They take their birdies seriously at Westown Golf Club – native birdies, that is.
The club has launched an extensive trapping programme under Towards Predator-Free Taranaki, the region-wide project reducing populations of rats, possums and stoats, allowing native wildlife and plants to recover and thrive.
“We’re sitting on 22 rats at the moment, and the traps have only been there for about a month, so I’m really pleased about that!” says greenskeeper Steve Hodson.
Steve hopes that through the success they’re experiencing with the trapping network at Westown Golf Course other courses across Taranaki and New Zealand will be encouraged to get involved in trapping as well.
“If we all do a little bit here and a little bit there, this golf course and the next golf course, and we then multiply that across New Zealand, that would be huge!”
He aims to catch as many rats and pest animals as he can so he can leave the place better than he found it.
More than 4000 New Zealand native plant and wildlife species are currently threatened or at risk of extinction. However, Towards Predator-Free Taranaki is helping the region’s community remove introduced predators from urban, rural and conservation land to help restore biodiversity.
“In the long run our effort will be good for my grandkids and their kids but we all have to do our bit because if we all do nothing – and it's easy to do nothing – nothing will get done, ” says Steve.
Steve has been a member of the Mangorei Rd club for more than 30 years and has been the greenskeeper there for 17. With help from the Taranaki Regional Council and support from the course committee and members he and his team have been able to install ten DOC 200 and two A24 rat & stoat traps across the 40-hectare course.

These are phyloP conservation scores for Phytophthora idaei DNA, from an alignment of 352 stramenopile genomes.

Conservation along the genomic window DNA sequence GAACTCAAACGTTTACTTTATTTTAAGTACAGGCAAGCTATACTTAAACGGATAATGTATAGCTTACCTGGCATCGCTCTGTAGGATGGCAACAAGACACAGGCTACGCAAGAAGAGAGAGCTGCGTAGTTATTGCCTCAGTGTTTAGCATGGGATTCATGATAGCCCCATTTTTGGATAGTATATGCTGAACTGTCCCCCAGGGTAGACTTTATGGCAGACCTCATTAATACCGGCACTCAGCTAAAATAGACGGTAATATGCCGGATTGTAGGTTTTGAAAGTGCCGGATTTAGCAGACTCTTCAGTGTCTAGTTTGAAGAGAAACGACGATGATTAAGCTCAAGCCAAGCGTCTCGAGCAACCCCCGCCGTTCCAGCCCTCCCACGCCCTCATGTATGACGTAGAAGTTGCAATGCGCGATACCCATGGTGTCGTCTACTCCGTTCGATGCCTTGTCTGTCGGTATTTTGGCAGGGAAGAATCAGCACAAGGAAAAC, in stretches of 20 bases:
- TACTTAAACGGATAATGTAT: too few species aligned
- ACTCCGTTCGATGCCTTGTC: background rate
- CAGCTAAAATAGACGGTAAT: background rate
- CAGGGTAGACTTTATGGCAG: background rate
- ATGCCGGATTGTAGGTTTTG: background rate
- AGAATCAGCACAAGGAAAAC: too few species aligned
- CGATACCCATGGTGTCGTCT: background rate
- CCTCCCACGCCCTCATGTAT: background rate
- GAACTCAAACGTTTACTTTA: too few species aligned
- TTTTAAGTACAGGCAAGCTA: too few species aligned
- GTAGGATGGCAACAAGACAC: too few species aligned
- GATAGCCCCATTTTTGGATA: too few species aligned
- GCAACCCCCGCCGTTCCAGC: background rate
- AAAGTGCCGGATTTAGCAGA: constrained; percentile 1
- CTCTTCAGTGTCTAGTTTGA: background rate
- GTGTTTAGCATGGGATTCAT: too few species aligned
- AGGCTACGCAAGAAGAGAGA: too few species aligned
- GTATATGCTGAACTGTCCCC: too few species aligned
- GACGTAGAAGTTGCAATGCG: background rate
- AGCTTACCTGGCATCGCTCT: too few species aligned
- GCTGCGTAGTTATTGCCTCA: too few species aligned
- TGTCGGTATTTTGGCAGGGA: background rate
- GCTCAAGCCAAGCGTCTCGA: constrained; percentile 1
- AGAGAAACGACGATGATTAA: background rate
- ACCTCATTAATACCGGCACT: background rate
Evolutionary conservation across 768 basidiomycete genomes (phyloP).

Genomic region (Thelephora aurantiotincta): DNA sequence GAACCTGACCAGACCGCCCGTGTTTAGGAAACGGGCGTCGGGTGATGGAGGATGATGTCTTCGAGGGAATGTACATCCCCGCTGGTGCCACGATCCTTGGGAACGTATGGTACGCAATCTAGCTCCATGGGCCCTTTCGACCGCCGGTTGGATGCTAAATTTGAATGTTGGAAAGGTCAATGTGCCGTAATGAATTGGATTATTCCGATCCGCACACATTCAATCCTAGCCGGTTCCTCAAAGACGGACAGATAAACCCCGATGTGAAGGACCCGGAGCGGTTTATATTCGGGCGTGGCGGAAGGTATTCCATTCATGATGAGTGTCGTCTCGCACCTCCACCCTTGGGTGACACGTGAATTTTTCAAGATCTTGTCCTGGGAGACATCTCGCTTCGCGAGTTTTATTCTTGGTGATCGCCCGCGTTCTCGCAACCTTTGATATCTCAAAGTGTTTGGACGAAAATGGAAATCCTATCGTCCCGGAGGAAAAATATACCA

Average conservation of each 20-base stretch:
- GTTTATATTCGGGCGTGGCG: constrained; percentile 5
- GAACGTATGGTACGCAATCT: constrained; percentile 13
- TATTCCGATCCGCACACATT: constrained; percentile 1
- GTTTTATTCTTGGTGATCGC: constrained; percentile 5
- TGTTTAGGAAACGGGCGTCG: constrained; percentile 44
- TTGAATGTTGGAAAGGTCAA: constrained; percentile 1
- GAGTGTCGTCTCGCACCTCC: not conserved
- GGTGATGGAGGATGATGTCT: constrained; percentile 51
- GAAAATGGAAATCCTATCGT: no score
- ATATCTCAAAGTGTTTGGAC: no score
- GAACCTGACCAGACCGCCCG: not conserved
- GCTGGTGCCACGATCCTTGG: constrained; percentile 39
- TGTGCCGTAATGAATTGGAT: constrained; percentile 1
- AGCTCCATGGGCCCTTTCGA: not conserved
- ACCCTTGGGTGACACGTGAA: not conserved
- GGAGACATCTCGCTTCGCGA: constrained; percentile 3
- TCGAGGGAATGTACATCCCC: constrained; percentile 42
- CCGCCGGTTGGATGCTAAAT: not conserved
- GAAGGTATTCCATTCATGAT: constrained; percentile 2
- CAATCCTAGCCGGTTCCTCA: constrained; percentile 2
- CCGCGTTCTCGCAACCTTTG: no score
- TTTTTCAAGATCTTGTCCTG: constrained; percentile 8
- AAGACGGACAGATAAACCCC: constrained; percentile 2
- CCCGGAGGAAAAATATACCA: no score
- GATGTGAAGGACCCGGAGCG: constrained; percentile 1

After some successful results catching rats over the past month Steve says course members are really keen to volunteer and have put their hands up to get involved.
“We have a weekly newsletter where I post what we’ve caught in the traps over the week, and feedback from members has been good, really positive.”
“Monday is normally volunteer day and I usually have around ten or twelve guys in here volunteering. The aim while they’re here is to not only get them involved with the trapping but to get their buy-in to it too. Hopefully then they’ll go tell the others guys about it while they’re out on the course on Saturdays, tell them about the positive results we’re getting – share with them the good news, and good news spreads you know.”
“I'm hoping more members will want to help us do it, and perhaps further down the track some members might want to buy some additional traps, you know, really pump it. We could do with some more traps here, there's a lot of area to cover.”
To start or expand trapping in your backyard, find out where you can get your subsidised traps here: www.trc.govt.nz /pf-taranaki2050/#Getinvolved